Archive for August, 2014


It should come as no surprise to anyone who has been reading this that housework is not my specialty. I hope you’ve seen that it’s also something I’m working REALLY hard on. It’s crazy having something that seems like it should be so simple–that most of society expects to just be something every adult knows how to do–that I have such a huge learning curve on. It’s so hard for most people to understand that, too. Even if their parents never taught them how to do it, many people still at least watched their parents doing it and could learn by example. There’s a world of difference between that and this cycle:

  • No one cleans.
  • Parents get tired of mess and yell at kids to clean. (Or, alternately, kids get tired of mess and decide to clean on their own–yes, this really did happen.)
  • Kids try to figure out how to clean.
  • Kids get yelled at for touching some precious Puzz3D/moving something they shouldn’t have (but had no way of knowing they shouldn’t have)/throwing something away that looked like trash to them but apparently was SUPER important to keep/etc.
  • Kids get worn out trying to get the whole overwhelming mass of junk cleaned up/trying to figure out WHAT to clean up and what not to.
  • Kids give up.
  • No one cleans.
  • Repeat as necessary–but don’t bother rinsing because, hey, who knows if we really need to or not?

I’m not saying that it’s my parents’ fault if I don’t have a clean house. But I am saying that I’m having to learn a lot of things as an adult that I should have learned as a child, or even as a teenager. I had no idea until college that laundry might ever involve anything other than throwing clothes in the washer, turning it onto who-knows-what setting (I mean, as long as water’s going in, right?), adding some soap, letting it do its thing, then throwing them in the drying and putting them on whatever setting (really, why were there so many choices? couldn’t they just put an on button?) until dry.

I mean, I knew enough to know that the masses of laundry all over the couch and floor probably weren’t the best choice and it’d be great if they were in the dresser. But, hey, that was a luxury, really. I was super self-conscious about the smell that emanated from the clothes I wore, and the fact that I wasn’t always 100% sure whether they’d been washed since they were last worn or not. (Or was 100% sure that they hadn’t been.) But at least I had something on.

Anyway. I’ve learned a lot–SO much–from college roommates and in various ways since college, about how to clean. I know how to clean a shower now. I know how to clean a bathroom sink. I know that the faucet should probably be smooth metal colors and not just mottled toothpaste spit. I know how to scrub a sink, and how to make sure dishes actually have all the grease off of them and not just all the obvious bits of food. I know how to vacuum edges of the room and not just make the middle of the room look good. I know how to mop a floor either with a mop or on hands and knees with a rag, and how to do so in a way that doesn’t involve bathing suits and the floor remaining wet for the rest of the day.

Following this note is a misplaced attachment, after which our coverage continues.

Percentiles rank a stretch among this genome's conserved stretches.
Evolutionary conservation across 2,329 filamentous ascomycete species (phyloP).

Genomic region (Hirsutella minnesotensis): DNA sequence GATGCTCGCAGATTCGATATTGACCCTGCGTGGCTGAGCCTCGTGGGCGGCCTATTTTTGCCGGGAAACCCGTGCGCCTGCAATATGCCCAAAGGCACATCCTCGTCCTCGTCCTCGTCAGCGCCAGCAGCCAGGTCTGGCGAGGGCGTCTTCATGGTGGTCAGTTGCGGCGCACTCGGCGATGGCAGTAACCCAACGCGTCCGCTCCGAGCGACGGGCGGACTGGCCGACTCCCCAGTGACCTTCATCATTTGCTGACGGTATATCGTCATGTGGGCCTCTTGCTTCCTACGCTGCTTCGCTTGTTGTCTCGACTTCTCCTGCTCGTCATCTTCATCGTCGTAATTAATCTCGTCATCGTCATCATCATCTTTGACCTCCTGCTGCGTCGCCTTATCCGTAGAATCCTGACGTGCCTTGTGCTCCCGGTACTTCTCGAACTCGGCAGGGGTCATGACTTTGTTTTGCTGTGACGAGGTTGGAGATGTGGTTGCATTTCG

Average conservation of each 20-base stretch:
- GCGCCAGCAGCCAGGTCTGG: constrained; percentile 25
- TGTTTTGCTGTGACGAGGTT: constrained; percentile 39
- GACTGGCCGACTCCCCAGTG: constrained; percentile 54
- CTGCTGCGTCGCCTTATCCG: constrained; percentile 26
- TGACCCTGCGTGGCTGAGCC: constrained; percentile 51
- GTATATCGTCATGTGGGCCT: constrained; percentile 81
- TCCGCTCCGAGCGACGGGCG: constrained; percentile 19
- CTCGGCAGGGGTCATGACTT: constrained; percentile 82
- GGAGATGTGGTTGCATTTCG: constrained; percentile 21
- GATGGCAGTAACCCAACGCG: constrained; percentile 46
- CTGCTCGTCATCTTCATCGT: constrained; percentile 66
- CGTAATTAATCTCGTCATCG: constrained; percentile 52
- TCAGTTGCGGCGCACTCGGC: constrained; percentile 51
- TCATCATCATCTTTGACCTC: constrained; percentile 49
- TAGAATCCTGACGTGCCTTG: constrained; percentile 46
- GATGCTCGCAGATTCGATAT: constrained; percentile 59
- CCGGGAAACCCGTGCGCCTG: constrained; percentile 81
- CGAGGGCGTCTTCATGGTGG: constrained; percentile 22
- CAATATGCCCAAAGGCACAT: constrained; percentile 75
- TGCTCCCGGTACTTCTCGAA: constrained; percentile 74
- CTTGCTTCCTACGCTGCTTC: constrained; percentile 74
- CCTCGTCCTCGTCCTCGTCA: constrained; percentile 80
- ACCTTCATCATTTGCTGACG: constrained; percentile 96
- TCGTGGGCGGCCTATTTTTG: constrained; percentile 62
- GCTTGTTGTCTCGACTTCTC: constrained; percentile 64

But maintaining a regular cleaning schedule? That’s the hardest thing for me to learn. I’m getting better at it, though. So much better, in fact, that I was almost completely caught up on dishes and it looked like I’d actually be able to stay caught up!

Then, for various medical reasons, I’m not allowed to do any heavy lifting or stand/walk around for lengths of time, at least for the next few weeks. This at the same time that my husband is, when not working, busy studying for an important exam he has coming up–one that will mean getting a required certification for his job. I was SO CLOSE! And now everything is slipping away again.

So today my mother-in-law is graciously here helping me. And I love her for it. And I appreciate her help. I really, truly do. Yet, when I look at her pulling a jar out of my sink that has now-moldy smoothie remnants, and scrubbing my stove of all the random bits of food that I’ve managed to cook but worn myself out too much to clean up after . . . I feel ashamed. I feel like a failure.

I couldn’t figure out what that would be. Feeling like I’ve failed to not be caught up when I really should be is one thing. But feeling like I’ve failed when I have a legitimate medical reason that everything isn’t caught up? I don’t know why that is. I was toying with various reasons. Maybe because she’s my mother-in-law, and even though I really see her as more of a real mother to me than my own mother, I still feel like she doesn’t understand why cleaning is such a huge learning curve for me. And she really had a busy summer, and hasn’t been here to see that I’ve stayed more caught up on things the past couple months (and especially the past month or so). Maybe because she keeps such a clean house that I feel like even at my best I’ll never live up to her standards, even though she doesn’t say anything to me to indicate that she sees me as failing in any way. Maybe because I married her son and I feel like she might see me as not taking care of the house the way her son deserves.

Then I asked my sister why she thinks it is that I feel like a failure even when I know that, at least for this once, the mess is not my fault. I’ve been doing everything I can (and perhaps slightly more than the doctors want me doing right now) and just can’t do it all while having to stay sitting so much.

Her answer hit the nail on the head. She said, “Because dad expected us to just know how to do that stuff. He was so wiling to teach us all kinds of things but with housework he somehow expected us to just know, which left little room to accept failure.”

She’s right. She’s absolutely right. Which means, in reality, it’s linked to my PTSD. Regularly feeling like a failure growing up, because I couldn’t figure out how to keep the house clean the way we were constantly yelled at to do. Because things that society expects me to know,  as a grown woman, are things that I’m still just learning now, and I feel like I should already know them. My siblings and I were always expected to already know them.

There are other things that’s true of too. Cooking–our father always wanted to teach us how to cook, but rarely taught us much, and we were so often left to do it on our own that we sort of just figured things out as we went. (Without even being able to Google to find out how to do it!) But that’s something that we could ask our father about if we had a question, and he would answer us. It’s not something he treated us like we should already know.